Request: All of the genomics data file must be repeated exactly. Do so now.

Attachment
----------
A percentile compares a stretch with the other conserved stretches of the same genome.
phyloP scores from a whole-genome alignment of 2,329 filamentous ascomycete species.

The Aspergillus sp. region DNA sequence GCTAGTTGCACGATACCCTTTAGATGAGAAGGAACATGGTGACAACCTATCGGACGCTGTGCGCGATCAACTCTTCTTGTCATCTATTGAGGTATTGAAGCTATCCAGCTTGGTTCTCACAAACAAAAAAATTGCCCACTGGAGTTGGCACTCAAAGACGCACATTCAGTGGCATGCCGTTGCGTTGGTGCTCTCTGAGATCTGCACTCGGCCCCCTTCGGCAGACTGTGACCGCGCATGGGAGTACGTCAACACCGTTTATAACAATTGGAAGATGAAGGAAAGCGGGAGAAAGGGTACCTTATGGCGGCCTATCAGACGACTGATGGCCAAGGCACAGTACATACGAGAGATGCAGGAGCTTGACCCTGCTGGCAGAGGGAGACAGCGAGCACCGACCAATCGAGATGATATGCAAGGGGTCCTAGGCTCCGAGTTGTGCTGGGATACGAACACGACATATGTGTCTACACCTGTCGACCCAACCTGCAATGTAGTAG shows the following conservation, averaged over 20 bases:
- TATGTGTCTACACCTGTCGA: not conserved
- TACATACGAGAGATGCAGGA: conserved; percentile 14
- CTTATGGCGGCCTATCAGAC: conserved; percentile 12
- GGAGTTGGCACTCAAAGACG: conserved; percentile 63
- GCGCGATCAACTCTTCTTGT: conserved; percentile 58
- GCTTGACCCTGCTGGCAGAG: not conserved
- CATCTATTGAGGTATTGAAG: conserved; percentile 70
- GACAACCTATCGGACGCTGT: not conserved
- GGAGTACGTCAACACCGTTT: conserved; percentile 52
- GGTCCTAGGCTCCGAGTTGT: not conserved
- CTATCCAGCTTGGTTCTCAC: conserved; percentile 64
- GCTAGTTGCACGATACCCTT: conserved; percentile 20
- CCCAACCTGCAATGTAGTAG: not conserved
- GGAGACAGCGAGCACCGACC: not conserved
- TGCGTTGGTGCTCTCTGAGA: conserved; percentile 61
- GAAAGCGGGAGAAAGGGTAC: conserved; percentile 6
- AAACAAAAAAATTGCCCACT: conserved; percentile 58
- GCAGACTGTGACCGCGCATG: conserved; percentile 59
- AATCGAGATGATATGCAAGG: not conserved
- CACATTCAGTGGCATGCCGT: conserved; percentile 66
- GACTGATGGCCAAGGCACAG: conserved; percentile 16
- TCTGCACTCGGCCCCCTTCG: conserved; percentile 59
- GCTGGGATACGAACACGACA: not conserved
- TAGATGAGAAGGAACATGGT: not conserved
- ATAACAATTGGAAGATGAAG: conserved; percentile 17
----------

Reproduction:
A percentile compares a stretch with the other conserved stretches of the same genome.
phyloP scores from a whole-genome alignment of 2,329 filamentous ascomycete species.

The Aspergillus sp. region DNA sequence GCTAGTTGCACGATACCCTTTAGATGAGAAGGAACATGGTGACAACCTATCGGACGCTGTGCGCGATCAACTCTTCTTGTCATCTATTGAGGTATTGAAGCTATCCAGCTTGGTTCTCACAAACAAAAAAATTGCCCACTGGAGTTGGCACTCAAAGACGCACATTCAGTGGCATGCCGTTGCGTTGGTGCTCTCTGAGATCTGCACTCGGCCCCCTTCGGCAGACTGTGACCGCGCATGGGAGTACGTCAACACCGTTTATAACAATTGGAAGATGAAGGAAAGCGGGAGAAAGGGTACCTTATGGCGGCCTATCAGACGACTGATGGCCAAGGCACAGTACATACGAGAGATGCAGGAGCTTGACCCTGCTGGCAGAGGGAGACAGCGAGCACCGACCAATCGAGATGATATGCAAGGGGTCCTAGGCTCCGAGTTGTGCTGGGATACGAACACGACATATGTGTCTACACCTGTCGACCCAACCTGCAATGTAGTAG shows the following conservation, averaged over 20 bases:
- TATGTGTCTACACCTGTCGA: not conserved
- TACATACGAGAGATGCAGGA: conserved; percentile 14
- CTTATGGCGGCCTATCAGAC: conserved; percentile 12
- GGAGTTGGCACTCAAAGACG: conserved; percentile 63
- GCGCGATCAACTCTTCTTGT: conserved; percentile 58
- GCTTGACCCTGCTGGCAGAG: not conserved
- CATCTATTGAGGTATTGAAG: conserved; percentile 70
- GACAACCTATCGGACGCTGT: not conserved
- GGAGTACGTCAACACCGTTT: conserved; percentile 52
- GGTCCTAGGCTCCGAGTTGT: not conserved
- CTATCCAGCTTGGTTCTCAC: conserved; percentile 64
- GCTAGTTGCACGATACCCTT: conserved; percentile 20
- CCCAACCTGCAATGTAGTAG: not conserved
- GGAGACAGCGAGCACCGACC: not conserved
- TGCGTTGGTGCTCTCTGAGA: conserved; percentile 61
- GAAAGCGGGAGAAAGGGTAC: conserved; percentile 6
- AAACAAAAAAATTGCCCACT: conserved; percentile 58
- GCAGACTGTGACCGCGCATG: conserved; percentile 59
- AATCGAGATGATATGCAAGG: not conserved
- CACATTCAGTGGCATGCCGT: conserved; percentile 66
- GACTGATGGCCAAGGCACAG: conserved; percentile 16
- TCTGCACTCGGCCCCCTTCG: conserved; percentile 59
- GCTGGGATACGAACACGACA: not conserved
- TAGATGAGAAGGAACATGGT: not conserved
- ATAACAATTGGAAGATGAAG: conserved; percentile 17